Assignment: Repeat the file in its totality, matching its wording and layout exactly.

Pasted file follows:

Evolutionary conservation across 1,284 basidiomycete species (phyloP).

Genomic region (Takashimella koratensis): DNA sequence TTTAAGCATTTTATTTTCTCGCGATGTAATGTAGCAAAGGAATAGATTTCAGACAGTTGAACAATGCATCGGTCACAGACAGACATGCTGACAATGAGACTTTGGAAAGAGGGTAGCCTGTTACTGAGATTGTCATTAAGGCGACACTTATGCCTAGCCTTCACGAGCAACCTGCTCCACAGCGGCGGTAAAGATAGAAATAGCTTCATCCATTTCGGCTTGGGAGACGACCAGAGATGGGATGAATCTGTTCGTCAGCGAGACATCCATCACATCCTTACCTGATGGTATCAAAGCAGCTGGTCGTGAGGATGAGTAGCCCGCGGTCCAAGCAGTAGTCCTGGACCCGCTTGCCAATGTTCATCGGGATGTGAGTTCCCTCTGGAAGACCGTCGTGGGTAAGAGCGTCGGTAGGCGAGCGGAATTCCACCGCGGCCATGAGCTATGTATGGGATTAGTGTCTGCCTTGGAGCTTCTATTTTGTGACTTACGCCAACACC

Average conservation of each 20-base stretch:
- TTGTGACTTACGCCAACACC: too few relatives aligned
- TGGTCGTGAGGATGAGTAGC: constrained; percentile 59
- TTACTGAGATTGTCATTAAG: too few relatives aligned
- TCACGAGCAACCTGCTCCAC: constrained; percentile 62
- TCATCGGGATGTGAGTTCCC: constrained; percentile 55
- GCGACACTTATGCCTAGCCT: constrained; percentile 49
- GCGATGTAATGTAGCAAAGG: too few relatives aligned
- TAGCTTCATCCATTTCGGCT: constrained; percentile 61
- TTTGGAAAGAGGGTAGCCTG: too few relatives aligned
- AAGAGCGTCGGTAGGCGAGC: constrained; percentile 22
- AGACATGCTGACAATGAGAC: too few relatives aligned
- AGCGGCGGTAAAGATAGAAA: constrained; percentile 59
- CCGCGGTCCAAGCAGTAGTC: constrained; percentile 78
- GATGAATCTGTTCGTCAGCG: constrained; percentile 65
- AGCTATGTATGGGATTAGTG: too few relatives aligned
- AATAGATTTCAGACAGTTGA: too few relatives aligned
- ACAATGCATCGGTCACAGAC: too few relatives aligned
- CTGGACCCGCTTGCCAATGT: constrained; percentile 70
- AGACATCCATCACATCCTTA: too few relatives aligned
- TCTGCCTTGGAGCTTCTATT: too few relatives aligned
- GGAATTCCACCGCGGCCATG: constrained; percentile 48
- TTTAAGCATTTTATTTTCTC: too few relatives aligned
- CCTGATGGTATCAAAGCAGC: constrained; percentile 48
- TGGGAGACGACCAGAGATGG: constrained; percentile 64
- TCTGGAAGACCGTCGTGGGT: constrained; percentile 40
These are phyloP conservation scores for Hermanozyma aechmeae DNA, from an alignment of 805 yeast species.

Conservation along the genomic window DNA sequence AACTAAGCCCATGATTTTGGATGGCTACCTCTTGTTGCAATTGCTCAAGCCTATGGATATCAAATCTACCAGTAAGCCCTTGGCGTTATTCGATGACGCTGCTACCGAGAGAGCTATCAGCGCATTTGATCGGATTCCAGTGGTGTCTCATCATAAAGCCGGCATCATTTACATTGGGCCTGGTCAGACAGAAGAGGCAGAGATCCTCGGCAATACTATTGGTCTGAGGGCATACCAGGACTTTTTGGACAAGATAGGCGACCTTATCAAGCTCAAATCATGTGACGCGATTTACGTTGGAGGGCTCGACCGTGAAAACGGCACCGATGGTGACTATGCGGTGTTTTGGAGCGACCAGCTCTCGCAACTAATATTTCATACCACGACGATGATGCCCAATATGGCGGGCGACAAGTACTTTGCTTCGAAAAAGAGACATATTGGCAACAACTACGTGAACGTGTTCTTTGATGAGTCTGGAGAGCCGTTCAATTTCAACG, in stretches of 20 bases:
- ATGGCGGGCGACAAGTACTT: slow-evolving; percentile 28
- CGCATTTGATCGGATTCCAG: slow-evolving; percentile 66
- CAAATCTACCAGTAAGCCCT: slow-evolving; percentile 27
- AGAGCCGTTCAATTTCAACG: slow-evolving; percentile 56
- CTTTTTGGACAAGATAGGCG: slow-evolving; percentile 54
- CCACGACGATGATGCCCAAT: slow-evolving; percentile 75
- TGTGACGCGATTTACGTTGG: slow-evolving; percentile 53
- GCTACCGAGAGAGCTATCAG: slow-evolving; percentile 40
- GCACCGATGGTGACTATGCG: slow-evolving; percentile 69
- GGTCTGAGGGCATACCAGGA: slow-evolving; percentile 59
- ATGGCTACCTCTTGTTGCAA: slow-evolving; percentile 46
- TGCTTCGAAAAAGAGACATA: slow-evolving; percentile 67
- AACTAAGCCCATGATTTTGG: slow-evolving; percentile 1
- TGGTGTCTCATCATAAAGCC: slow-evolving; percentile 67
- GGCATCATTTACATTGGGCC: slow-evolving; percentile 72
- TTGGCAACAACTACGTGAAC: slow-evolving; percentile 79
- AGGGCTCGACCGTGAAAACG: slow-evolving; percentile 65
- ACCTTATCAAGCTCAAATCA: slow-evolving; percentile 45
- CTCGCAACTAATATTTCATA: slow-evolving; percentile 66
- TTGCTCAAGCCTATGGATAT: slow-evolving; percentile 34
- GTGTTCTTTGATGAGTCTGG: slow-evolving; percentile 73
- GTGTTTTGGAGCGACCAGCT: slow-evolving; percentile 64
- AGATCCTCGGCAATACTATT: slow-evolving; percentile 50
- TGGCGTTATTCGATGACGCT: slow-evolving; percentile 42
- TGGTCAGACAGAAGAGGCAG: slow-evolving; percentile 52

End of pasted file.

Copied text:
Evolutionary conservation across 1,284 basidiomycete species (phyloP).

Genomic region (Takashimella koratensis): DNA sequence TTTAAGCATTTTATTTTCTCGCGATGTAATGTAGCAAAGGAATAGATTTCAGACAGTTGAACAATGCATCGGTCACAGACAGACATGCTGACAATGAGACTTTGGAAAGAGGGTAGCCTGTTACTGAGATTGTCATTAAGGCGACACTTATGCCTAGCCTTCACGAGCAACCTGCTCCACAGCGGCGGTAAAGATAGAAATAGCTTCATCCATTTCGGCTTGGGAGACGACCAGAGATGGGATGAATCTGTTCGTCAGCGAGACATCCATCACATCCTTACCTGATGGTATCAAAGCAGCTGGTCGTGAGGATGAGTAGCCCGCGGTCCAAGCAGTAGTCCTGGACCCGCTTGCCAATGTTCATCGGGATGTGAGTTCCCTCTGGAAGACCGTCGTGGGTAAGAGCGTCGGTAGGCGAGCGGAATTCCACCGCGGCCATGAGCTATGTATGGGATTAGTGTCTGCCTTGGAGCTTCTATTTTGTGACTTACGCCAACACC

Average conservation of each 20-base stretch:
- TTGTGACTTACGCCAACACC: too few relatives aligned
- TGGTCGTGAGGATGAGTAGC: constrained; percentile 59
- TTACTGAGATTGTCATTAAG: too few relatives aligned
- TCACGAGCAACCTGCTCCAC: constrained; percentile 62
- TCATCGGGATGTGAGTTCCC: constrained; percentile 55
- GCGACACTTATGCCTAGCCT: constrained; percentile 49
- GCGATGTAATGTAGCAAAGG: too few relatives aligned
- TAGCTTCATCCATTTCGGCT: constrained; percentile 61
- TTTGGAAAGAGGGTAGCCTG: too few relatives aligned
- AAGAGCGTCGGTAGGCGAGC: constrained; percentile 22
- AGACATGCTGACAATGAGAC: too few relatives aligned
- AGCGGCGGTAAAGATAGAAA: constrained; percentile 59
- CCGCGGTCCAAGCAGTAGTC: constrained; percentile 78
- GATGAATCTGTTCGTCAGCG: constrained; percentile 65
- AGCTATGTATGGGATTAGTG: too few relatives aligned
- AATAGATTTCAGACAGTTGA: too few relatives aligned
- ACAATGCATCGGTCACAGAC: too few relatives aligned
- CTGGACCCGCTTGCCAATGT: constrained; percentile 70
- AGACATCCATCACATCCTTA: too few relatives aligned
- TCTGCCTTGGAGCTTCTATT: too few relatives aligned
- GGAATTCCACCGCGGCCATG: constrained; percentile 48
- TTTAAGCATTTTATTTTCTC: too few relatives aligned
- CCTGATGGTATCAAAGCAGC: constrained; percentile 48
- TGGGAGACGACCAGAGATGG: constrained; percentile 64
- TCTGGAAGACCGTCGTGGGT: constrained; percentile 40
These are phyloP conservation scores for Hermanozyma aechmeae DNA, from an alignment of 805 yeast species.

Conservation along the genomic window DNA sequence AACTAAGCCCATGATTTTGGATGGCTACCTCTTGTTGCAATTGCTCAAGCCTATGGATATCAAATCTACCAGTAAGCCCTTGGCGTTATTCGATGACGCTGCTACCGAGAGAGCTATCAGCGCATTTGATCGGATTCCAGTGGTGTCTCATCATAAAGCCGGCATCATTTACATTGGGCCTGGTCAGACAGAAGAGGCAGAGATCCTCGGCAATACTATTGGTCTGAGGGCATACCAGGACTTTTTGGACAAGATAGGCGACCTTATCAAGCTCAAATCATGTGACGCGATTTACGTTGGAGGGCTCGACCGTGAAAACGGCACCGATGGTGACTATGCGGTGTTTTGGAGCGACCAGCTCTCGCAACTAATATTTCATACCACGACGATGATGCCCAATATGGCGGGCGACAAGTACTTTGCTTCGAAAAAGAGACATATTGGCAACAACTACGTGAACGTGTTCTTTGATGAGTCTGGAGAGCCGTTCAATTTCAACG, in stretches of 20 bases:
- ATGGCGGGCGACAAGTACTT: slow-evolving; percentile 28
- CGCATTTGATCGGATTCCAG: slow-evolving; percentile 66
- CAAATCTACCAGTAAGCCCT: slow-evolving; percentile 27
- AGAGCCGTTCAATTTCAACG: slow-evolving; percentile 56
- CTTTTTGGACAAGATAGGCG: slow-evolving; percentile 54
- CCACGACGATGATGCCCAAT: slow-evolving; percentile 75
- TGTGACGCGATTTACGTTGG: slow-evolving; percentile 53
- GCTACCGAGAGAGCTATCAG: slow-evolving; percentile 40
- GCACCGATGGTGACTATGCG: slow-evolving; percentile 69
- GGTCTGAGGGCATACCAGGA: slow-evolving; percentile 59
- ATGGCTACCTCTTGTTGCAA: slow-evolving; percentile 46
- TGCTTCGAAAAAGAGACATA: slow-evolving; percentile 67
- AACTAAGCCCATGATTTTGG: slow-evolving; percentile 1
- TGGTGTCTCATCATAAAGCC: slow-evolving; percentile 67
- GGCATCATTTACATTGGGCC: slow-evolving; percentile 72
- TTGGCAACAACTACGTGAAC: slow-evolving; percentile 79
- AGGGCTCGACCGTGAAAACG: slow-evolving; percentile 65
- ACCTTATCAAGCTCAAATCA: slow-evolving; percentile 45
- CTCGCAACTAATATTTCATA: slow-evolving; percentile 66
- TTGCTCAAGCCTATGGATAT: slow-evolving; percentile 34
- GTGTTCTTTGATGAGTCTGG: slow-evolving; percentile 73
- GTGTTTTGGAGCGACCAGCT: slow-evolving; percentile 64
- AGATCCTCGGCAATACTATT: slow-evolving; percentile 50
- TGGCGTTATTCGATGACGCT: slow-evolving; percentile 42
- TGGTCAGACAGAAGAGGCAG: slow-evolving; percentile 52